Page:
You are viewing a condensed mobile version of this NASPA webpage.
Switch to full version.
An earlier version of this history of our SCRABBLE game appeared on the NSA's website until 2009.
Even though it’s a word game, the real story behind SCRABBLE Brand Crossword Game is numbers. One hundred million sets sold world-wide. Between one and two million sold each year in North America. And, of keen interest to legions of passionate players, over 120,000 words that may be used in their scoring arsenal.
The story of the game’s evolution from underground craze to cultural icon is as American as, well, the SCRABBLE game. Alfred Mosher Butts, an out-of-work architect from Poughkeepsie, New York, decided to invent a board game. Analyzing games, he found they fell into three categories: number games, such as dice and bingo; move games, such as chess and checkers and word games, such as anagrams. Attempting to create a game that would use both chance and skill, Butts combined features of anagrams and the crossword puzzle. First called LEXIKO, the game was later called CRISS CROSS WORDS. To decide on letter distribution, Butts studied the front page of The New York Times and did painstaking calculations of letter frequency. His basic cryptographic analysis of our language and his original tile distribution have remained valid for almost three generations and billions of games played.
Established game manufacturers were unanimous in rejecting Butts’ invention for commercial development. Then Butts met James Brunot, a game-loving entrepreneur who became enamored of the concept. Together, they made some refinements on rules and design and, most importantly, came up with the name “SCRABBLE,” a real word which means “to grope frantically.” The game was trademarked SCRABBLE Brand Crossword Game in 1948. The Brunots rented an abandoned schoolhouse in Dodgington, Connecticut, where with friends they turned out 12 games an hour, stamping letters on wooden tiles one at a time. Later, boards, boxes and tiles were made elsewhere and sent to the factory for assembly and shipping.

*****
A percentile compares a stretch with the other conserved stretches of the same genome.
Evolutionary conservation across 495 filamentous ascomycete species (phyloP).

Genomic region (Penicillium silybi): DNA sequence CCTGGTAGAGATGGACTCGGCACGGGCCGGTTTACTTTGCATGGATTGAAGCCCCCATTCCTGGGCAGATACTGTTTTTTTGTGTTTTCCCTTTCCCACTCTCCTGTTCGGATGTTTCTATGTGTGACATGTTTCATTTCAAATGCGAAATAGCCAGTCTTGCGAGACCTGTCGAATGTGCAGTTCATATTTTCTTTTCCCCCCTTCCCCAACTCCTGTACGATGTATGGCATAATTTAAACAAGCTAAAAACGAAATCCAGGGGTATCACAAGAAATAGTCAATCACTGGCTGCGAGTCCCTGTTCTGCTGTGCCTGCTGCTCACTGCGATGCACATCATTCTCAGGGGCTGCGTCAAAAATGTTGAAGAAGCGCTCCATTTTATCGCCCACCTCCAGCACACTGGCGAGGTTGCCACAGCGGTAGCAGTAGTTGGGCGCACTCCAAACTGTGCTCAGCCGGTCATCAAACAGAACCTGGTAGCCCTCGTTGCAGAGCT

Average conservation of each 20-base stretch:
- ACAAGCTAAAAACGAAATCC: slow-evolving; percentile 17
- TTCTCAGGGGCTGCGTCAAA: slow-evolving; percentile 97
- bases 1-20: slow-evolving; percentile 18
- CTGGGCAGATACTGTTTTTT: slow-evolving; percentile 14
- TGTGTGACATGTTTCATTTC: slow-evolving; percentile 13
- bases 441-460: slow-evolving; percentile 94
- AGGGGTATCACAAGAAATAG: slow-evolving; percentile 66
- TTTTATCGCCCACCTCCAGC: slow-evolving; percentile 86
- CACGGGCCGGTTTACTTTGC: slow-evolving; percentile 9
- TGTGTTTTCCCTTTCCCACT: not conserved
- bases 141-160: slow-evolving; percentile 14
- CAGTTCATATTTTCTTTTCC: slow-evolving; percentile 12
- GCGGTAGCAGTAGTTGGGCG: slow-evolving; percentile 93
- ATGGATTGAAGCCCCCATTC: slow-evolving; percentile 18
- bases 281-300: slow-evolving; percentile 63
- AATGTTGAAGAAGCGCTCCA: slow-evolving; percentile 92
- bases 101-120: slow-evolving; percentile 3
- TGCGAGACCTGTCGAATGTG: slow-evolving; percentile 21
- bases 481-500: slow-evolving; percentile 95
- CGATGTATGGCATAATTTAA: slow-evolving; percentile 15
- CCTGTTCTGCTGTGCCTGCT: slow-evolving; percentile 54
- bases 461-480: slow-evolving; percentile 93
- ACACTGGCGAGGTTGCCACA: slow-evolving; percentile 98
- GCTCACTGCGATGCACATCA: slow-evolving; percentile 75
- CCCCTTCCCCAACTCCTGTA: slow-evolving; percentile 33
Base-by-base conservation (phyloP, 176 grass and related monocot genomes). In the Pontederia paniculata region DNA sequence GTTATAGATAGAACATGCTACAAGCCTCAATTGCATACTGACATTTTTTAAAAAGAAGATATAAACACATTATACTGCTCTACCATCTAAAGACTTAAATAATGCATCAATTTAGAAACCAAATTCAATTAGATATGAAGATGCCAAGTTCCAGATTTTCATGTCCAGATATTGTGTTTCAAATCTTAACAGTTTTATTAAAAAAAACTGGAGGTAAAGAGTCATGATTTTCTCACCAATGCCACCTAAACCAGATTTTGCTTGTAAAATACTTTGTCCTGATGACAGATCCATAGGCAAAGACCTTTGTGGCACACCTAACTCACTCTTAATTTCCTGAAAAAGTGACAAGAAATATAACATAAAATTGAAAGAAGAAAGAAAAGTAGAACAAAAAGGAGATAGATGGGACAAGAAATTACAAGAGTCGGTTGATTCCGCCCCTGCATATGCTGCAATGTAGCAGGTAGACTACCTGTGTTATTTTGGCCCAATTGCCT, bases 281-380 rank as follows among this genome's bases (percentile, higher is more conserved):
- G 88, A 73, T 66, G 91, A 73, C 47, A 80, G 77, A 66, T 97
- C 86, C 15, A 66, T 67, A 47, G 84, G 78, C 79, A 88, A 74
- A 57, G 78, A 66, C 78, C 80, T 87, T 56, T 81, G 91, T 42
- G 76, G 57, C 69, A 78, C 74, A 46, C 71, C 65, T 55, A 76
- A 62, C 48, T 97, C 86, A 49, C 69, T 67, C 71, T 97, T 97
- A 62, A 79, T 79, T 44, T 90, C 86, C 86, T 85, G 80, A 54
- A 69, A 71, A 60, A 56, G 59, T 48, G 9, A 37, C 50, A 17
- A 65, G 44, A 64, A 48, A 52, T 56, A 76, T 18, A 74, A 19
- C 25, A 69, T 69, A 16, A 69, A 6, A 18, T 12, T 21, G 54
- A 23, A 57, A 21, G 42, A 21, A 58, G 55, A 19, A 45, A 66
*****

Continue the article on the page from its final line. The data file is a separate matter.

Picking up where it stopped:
The first four years were a struggle. In 1949 the Brunots made 2,400 sets and lost $450. As so often happens in the game business, the SCRABBLE game gained slow but steady popularity among a comparative handful of consumers. Then in the early 1950s, as legend has it, the president of MACY’S discovered the game on vacation and ordered some for his store. Within a year, everyone “had to have one” to the point that SCRABBLE games were being rationed to stores around the country.
In 1952, the Brunots realized they could no longer make the games fast enough to meet the growing interest. They licensed Long Island-based Selchow & Righter Company, a well-known game manufacturer founded in 1867, to market and distribute the games in the United States and Canada.
Even Selchow & Righter had to step up production to meet the overwhelming demand for the SCRABBLE game. As stories about it appeared in national newspapers, magazines and on television, it seemed that everybody had to have a set immediately. In 1972, Selchow & Righter purchased the trademark from Brunot, thereby giving the company the exclusive rights to all SCRABBLE Brand products and entertainment services in the United States and Canada.
In 1986, Selchow & Righter was sold to COLECO Industries, who had become famous as the manufacturers of the Cabbage Patch Dolls. Three years later, COLECO declared bankruptcy, and its primary assets — most notably the SCRABBLE game and Parchesi — were purchased by Hasbro, Inc., owner of Milton Bradley Company, the nation’s leading game company.
Today the game is found in one of every three American homes, ranging from a Junior edition to a CD-ROM with many versions in between including: Standard, Deluxe with turntable, Deluxe Travel, Spanish and French.
Competitive SCRABBLE game play is widely popular much in the manner of chess and bridge. Every year, a National SCRABBLE Championship is held in a major US city, and the World SCRABBLE Championship takes place in a different country. In addition, the National SCRABBLE® Association sanctions over 400 tournaments and 200 clubs in the United States and Canada.
The next generation of SCRABBLE players is steadily growing with over a half million kids playing the game in more than 18,000 schools nationwide through the School SCRABBLE Program. Hundreds of these students currently compete in state and regional championships across the country. The first annual National School SCRABBLE Championship was held in Boston on April 26, 2003.
Alfred Mosher Butts enjoyed playing the SCRABBLE game with family and friends to the end of his life. He passed away in April 1993 at the age of 93.